We lived in the project. It was all duplexes with front lawns, trees and backyards. Our house, as that’s how we thought of it, had three bedrooms, a living room and a smallish kitchen. We never felt in any way stigmatized by living in a project. Most of the adults were around my parents’ ages and there were tons of kids. We were never wanting for a playmate or someone to walk to school with or go see a movie. We lived there until the move to the cape. When I visit my sister who still lives in that town, I sometimes drive by our house. The trees and bushes are huge now, but it looks the same from the outside. Once when I drove by the house was empty but I didn’t get out to look. I should have. I’d have seen the living room through the picture window in front and the kitchen from the back steps. The cellar door was below a flight of stairs and I would have seen the sink for the washing machine from the door window.

We didn’t go away much or out to eat, but we never cared. We had woods and the swamp, the zoo, train tracks to walk, the dairy and a whole town to explore on our bikes. Life for us was rich.

“A lawn is nature under totalitarian rule.”

October 18, 2013

Today was a break in routine, an out to breakfast morning. My friend and I decided to celebrate the Sox winning the game last night with breakfast. In the old days, I would have celebrated during the whole game and suffered for it this morning. I can remember going to work barely able to open my eyes and with a headache which made me think the top of my head had erupted. I was a whole lot younger then.

When I was in elementary school, my friend I walked to school together every day. She lived at the top of the hill facing the small rotary in the cul-de-sac. She lived on the same side of the duplex  where we once had lived. I remember that house really well. The kitchen was small, the spot for the table was by the window and there were only two bedrooms. The stairs were the best part as there was a small landing, and I used to arrange pillows and sit there and read. We moved from there when my sister was born as we needed more space. We moved down the hill to a bigger duplex apartment, one with three bedrooms.

They called where we lived the project. It was composed of wooden duplexes, either twelve or fourteen of them; I don’t remember which. We lived in the first set almost at the top of the hill. Ours was on a corner and angled to face the street. All the rest were square to the road. We had the biggest lawn in front which we shared with our neighbor. Their side of the duplex was the mirror image of ours. We also had a lawn on the side of the house which was sacred to my father. I remember it was always green and always well-trimmed. My father prided himself on his grass no matter where he lived. He swore by a hand lawn mower. He claimed it did the best job. I loved the sound of him mowing the lawn, the clicking of the blades as he moved up and down in the same pattern he always used. We weren’t ever allowed to mow the lawn. We didn’t follow the pattern right.

The cellar in that duplex was where we played a lot. The big toys were kept down there as were our bicycles in winter or summer rain. Next to the back wall was where the wringer washing machine stood next to a sink. Later on, my brother turned part of the cellar into his bedroom. He didn’t like rooming with my youngest sister. I understood that. One of the lures for our cooperation in moving down to the Cape was that he and I would each have our own bedroom. They were both on the first floor, and he used to sneak out his window late at night. I never did though I did sneak in a couple of times.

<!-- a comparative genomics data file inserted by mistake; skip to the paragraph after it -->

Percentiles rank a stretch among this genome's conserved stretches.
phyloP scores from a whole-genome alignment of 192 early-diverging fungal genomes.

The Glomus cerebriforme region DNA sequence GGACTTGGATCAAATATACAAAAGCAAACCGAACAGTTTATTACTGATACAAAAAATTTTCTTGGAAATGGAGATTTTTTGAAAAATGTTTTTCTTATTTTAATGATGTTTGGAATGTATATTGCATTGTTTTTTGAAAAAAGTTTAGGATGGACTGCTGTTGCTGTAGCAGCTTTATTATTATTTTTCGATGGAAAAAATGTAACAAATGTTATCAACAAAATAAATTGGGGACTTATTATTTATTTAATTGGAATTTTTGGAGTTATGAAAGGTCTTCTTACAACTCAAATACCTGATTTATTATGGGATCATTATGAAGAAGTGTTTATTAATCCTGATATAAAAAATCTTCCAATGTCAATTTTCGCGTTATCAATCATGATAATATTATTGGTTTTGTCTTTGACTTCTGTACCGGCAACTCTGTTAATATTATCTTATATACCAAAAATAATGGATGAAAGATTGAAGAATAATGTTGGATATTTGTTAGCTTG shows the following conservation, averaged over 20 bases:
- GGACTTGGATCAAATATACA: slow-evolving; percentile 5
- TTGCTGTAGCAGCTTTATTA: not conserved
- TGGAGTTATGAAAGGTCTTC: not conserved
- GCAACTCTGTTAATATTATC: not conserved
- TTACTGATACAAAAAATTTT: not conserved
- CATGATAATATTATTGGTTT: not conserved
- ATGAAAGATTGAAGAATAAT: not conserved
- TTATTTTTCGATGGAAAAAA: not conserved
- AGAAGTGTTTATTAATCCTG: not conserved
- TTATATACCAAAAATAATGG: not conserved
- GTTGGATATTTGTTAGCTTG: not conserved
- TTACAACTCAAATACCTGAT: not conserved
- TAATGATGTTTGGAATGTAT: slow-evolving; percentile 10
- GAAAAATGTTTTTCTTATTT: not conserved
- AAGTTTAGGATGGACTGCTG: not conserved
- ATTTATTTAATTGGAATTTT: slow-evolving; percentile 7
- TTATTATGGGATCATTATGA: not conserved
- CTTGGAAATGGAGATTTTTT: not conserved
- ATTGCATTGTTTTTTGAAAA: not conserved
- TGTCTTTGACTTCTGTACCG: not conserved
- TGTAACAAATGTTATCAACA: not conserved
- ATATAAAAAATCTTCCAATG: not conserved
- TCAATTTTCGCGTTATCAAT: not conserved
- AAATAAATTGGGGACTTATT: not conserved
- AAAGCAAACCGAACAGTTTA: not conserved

A few weeks ago my sister and I drove by our duplex. We both noticed how big the trees were but we especially noticed how awful the lawns looked, especially the one at our old house. My father would never have allowed that.

“Where we love is home – home that our feet may leave, but not our hearts.”

March 29, 2012

The weather prediction is for cloudy and maybe rainy through Sunday. A couple of sunless days don’t bother me, but a string of them makes me lethargic. I loll around the house with little ambition. A sunny day gets me active and the floors get washed, the cabinets cleaned and the world looks to be a better place. Later, I’ll drag myself upstairs to shower and make my bed. They will give me some small sense of accomplishment.

We lived in what was called the project. The houses were wooden duplexes, not brick and not high-rises, and there were eleven or twelve of them on Prospect Street and up the hill around a small rotary which made the street a circle. Each side of the duplexes mirrored the other side. We had a kitchen, living room and three bedrooms. The cellar was huge, and it was where we often played and where we stored our bikes and where my mother’s washing machine stood. The big, black oil tank was against the wall on one side. I don’t remember where the furnace was. All the backyards faced each other, and all of them had below ground garbage bins with metal tops right beside the stairs and lines for laundry, three for each family. I have the memory of white sheets blowing on those lines. My mother had one of those hanging cloth clothespin bags. She moved it down each line as she hung the laundry. The backdoor was wooden, and it always slammed in the winter when the storm windows were on it. Our house was white with green trim, all of the houses were. My father kept care of his lawn and the front flower garden beside the stairs. A giant grassy hill stretched across the backyard and separated us from the duplexes on the top of it. Each of the fathers in all the duplexes facing the hill mowed his part of the grass on the hill. We used to roll down the hill so we’d get dizzy.  I remember a slip and slide one summer that everyone used.

Only families with children could live in the duplexes and one parent had to be a veteran. We moved to our first duplex, one with two bedrooms, in 1951. We had lived in the city, in a high-rise brick apartment building. After my sister was born, we were granted a larger duplex, and we moved down the hill from 37 Washington Ave to 16, and that’s where we stayed until 1964. All of my childhood memories were made on Washington Ave.